palace. an investigation is underway in vietnam where a tourist bus sunk, killing 12 people. at least 11 foreigners and the vietnamese tour guide are among the dead. >> they protruding mask marks the spot, a point for the rescue divers to aim for. the grim task is to search the wreck that now lies beneath and to retrieve the bodies of those who went down with the boat. 12 people perished in these waters, mostly foreign tourists. one by one, they are brought to the surface, gently laid ashore, then taken to be formally identified. the disaster remains a mystery. the sea was calm. the investigation is already under way and inevitable questions about safety standards on vietnam's tors boats. but there are no answers to comfort the grieving. survivors still struggle to comprehend their escape. >> i went out and they called me. c'mon, c'mon, there's something wrong here. the book is going down. we jumped from the boat. we started swimming to the next boat. at that time, one boat rescued as pierre >> the day is one of vietnam's most popular tourist spots. the stunning beauty of its strange roc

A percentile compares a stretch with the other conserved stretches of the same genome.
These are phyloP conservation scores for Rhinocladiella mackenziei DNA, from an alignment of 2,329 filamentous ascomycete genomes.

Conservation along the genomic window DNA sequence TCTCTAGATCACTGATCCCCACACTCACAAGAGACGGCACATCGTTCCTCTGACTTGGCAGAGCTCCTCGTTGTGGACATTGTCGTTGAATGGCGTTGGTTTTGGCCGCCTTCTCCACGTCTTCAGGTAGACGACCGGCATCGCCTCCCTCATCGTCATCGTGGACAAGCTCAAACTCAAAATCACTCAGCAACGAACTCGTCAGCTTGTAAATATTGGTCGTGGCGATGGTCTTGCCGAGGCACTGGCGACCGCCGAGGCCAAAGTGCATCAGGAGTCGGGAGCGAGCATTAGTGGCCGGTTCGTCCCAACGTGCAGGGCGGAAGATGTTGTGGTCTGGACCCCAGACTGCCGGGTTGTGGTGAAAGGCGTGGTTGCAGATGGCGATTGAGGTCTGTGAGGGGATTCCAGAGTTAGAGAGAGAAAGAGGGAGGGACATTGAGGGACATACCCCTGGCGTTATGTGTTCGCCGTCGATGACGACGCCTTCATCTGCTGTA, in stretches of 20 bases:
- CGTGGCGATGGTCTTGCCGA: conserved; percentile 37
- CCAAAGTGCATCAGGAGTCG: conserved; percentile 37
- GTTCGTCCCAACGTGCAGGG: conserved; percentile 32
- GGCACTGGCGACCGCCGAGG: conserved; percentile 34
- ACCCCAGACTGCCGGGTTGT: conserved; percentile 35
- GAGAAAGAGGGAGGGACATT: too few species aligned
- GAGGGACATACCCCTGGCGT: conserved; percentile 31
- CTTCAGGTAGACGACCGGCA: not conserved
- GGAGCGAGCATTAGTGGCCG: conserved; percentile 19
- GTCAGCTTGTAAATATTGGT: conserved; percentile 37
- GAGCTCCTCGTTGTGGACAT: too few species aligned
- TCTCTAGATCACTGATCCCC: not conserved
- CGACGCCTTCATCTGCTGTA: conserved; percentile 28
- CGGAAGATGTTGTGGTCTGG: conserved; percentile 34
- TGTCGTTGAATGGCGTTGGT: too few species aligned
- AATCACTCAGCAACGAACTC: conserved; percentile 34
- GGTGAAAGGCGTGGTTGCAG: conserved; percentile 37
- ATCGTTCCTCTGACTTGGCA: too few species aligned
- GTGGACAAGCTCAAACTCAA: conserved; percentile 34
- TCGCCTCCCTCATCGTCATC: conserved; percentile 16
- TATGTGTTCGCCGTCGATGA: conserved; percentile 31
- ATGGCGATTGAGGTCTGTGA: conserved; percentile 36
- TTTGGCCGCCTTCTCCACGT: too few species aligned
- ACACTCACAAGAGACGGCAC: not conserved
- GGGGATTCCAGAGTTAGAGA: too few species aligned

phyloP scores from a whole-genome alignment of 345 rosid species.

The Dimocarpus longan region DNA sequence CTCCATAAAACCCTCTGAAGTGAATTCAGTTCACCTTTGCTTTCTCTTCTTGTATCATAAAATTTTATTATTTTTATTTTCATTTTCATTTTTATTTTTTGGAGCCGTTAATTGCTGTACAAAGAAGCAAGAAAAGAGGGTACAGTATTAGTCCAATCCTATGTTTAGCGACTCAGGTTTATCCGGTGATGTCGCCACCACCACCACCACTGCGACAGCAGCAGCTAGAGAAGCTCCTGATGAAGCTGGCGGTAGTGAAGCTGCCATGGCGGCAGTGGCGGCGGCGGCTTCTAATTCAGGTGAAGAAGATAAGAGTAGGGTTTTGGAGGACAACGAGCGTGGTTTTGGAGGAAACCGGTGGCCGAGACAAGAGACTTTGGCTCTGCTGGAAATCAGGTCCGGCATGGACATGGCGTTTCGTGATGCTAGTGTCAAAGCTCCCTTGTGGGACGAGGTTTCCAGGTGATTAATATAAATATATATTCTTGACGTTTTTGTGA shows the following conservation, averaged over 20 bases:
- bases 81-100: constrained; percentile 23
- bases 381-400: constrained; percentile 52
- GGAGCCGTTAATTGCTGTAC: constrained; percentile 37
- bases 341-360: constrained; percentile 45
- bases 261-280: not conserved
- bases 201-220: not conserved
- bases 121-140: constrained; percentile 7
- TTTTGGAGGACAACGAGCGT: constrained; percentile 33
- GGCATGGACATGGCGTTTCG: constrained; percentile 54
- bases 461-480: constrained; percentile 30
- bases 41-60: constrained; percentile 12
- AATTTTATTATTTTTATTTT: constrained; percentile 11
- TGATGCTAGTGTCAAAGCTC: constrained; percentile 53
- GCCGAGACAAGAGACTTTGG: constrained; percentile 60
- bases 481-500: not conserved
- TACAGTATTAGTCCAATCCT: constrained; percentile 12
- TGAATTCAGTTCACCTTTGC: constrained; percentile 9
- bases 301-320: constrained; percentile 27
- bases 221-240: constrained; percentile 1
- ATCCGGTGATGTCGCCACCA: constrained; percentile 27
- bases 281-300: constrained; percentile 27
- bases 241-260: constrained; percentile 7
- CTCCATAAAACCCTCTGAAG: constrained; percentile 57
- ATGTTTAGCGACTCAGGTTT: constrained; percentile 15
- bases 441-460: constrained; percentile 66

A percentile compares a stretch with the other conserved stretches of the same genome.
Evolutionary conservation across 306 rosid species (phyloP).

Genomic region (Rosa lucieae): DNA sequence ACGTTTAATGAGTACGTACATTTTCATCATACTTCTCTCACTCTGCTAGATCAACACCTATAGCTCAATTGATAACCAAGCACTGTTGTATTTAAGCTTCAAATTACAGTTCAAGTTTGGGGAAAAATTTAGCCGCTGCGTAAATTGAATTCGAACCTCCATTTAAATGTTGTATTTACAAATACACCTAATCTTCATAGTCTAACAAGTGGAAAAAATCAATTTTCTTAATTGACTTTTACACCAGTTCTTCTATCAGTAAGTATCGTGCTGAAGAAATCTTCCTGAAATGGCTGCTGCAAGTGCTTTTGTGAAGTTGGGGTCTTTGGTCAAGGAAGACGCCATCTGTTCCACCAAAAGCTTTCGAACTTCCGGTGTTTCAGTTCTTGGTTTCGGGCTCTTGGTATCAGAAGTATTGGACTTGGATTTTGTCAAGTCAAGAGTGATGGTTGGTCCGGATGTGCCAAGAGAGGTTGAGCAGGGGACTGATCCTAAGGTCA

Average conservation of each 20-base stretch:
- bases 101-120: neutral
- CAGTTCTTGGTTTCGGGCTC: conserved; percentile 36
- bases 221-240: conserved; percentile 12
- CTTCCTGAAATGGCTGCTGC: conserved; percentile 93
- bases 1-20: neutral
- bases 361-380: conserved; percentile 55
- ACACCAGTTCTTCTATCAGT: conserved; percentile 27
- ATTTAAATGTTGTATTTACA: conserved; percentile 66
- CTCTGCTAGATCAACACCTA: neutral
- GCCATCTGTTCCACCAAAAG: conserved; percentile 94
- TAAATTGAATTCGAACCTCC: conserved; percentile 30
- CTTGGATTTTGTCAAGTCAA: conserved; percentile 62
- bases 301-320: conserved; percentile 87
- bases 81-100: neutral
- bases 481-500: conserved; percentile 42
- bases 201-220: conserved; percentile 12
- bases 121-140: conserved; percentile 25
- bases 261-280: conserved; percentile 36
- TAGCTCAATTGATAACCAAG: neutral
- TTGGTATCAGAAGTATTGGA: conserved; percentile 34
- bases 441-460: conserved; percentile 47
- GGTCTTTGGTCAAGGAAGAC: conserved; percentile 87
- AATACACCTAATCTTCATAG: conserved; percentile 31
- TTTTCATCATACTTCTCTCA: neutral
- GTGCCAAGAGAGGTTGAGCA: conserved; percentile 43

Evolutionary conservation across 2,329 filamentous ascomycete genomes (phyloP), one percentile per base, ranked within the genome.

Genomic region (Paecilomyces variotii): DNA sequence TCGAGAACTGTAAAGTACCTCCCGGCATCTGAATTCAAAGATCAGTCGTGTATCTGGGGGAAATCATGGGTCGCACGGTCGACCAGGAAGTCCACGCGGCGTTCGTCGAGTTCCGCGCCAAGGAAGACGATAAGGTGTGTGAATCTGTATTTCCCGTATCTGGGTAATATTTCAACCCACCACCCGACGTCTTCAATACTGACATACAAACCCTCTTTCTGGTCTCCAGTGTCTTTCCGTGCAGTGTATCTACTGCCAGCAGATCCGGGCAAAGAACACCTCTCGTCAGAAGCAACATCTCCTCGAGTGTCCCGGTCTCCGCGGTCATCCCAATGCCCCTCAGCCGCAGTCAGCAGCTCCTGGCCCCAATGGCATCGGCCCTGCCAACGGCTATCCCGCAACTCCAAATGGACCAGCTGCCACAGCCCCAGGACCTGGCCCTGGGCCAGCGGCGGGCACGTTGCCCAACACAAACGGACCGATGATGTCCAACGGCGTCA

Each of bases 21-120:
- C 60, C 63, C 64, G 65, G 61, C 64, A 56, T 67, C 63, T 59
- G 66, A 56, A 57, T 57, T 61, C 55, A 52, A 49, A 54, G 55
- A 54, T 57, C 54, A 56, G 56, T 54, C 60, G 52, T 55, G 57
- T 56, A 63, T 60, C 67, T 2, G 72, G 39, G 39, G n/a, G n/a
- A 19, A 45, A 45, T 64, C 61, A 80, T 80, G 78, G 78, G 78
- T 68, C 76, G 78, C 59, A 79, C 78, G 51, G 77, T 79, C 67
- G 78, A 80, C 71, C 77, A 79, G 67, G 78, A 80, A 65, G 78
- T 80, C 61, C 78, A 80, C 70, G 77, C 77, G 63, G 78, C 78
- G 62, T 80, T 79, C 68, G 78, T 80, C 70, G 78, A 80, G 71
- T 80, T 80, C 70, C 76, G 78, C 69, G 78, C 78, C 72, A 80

a variety of different posts in different countries, including burma, japan, south vietnam and south korea. in 1979 he served on a national security council staff for the president. and in 1982 he served as the national security advisor for then vice president george h.w. bush. in 1989 he was appointed as ambassador to south korea where he served until 1993. after which, he left government service and took on the position as chairman of the korea society. he currently holds a position of chairman emeritus of the korea society. donald gregg is a great friend and son of williams college. he has been here many times in my time here, given lectures, classes in our winter study term. i've met him on several occasions but there's two things i learned just recently about him. one of which shows us the true breadth of his accomplishment in foreign policy and international relations. it turns out that in a 1995 book by tom clancy called, "ops center". there is a character, ambassador of south korea character, fictionalized to be sure. but that character is named gregory donald. in fact it is believ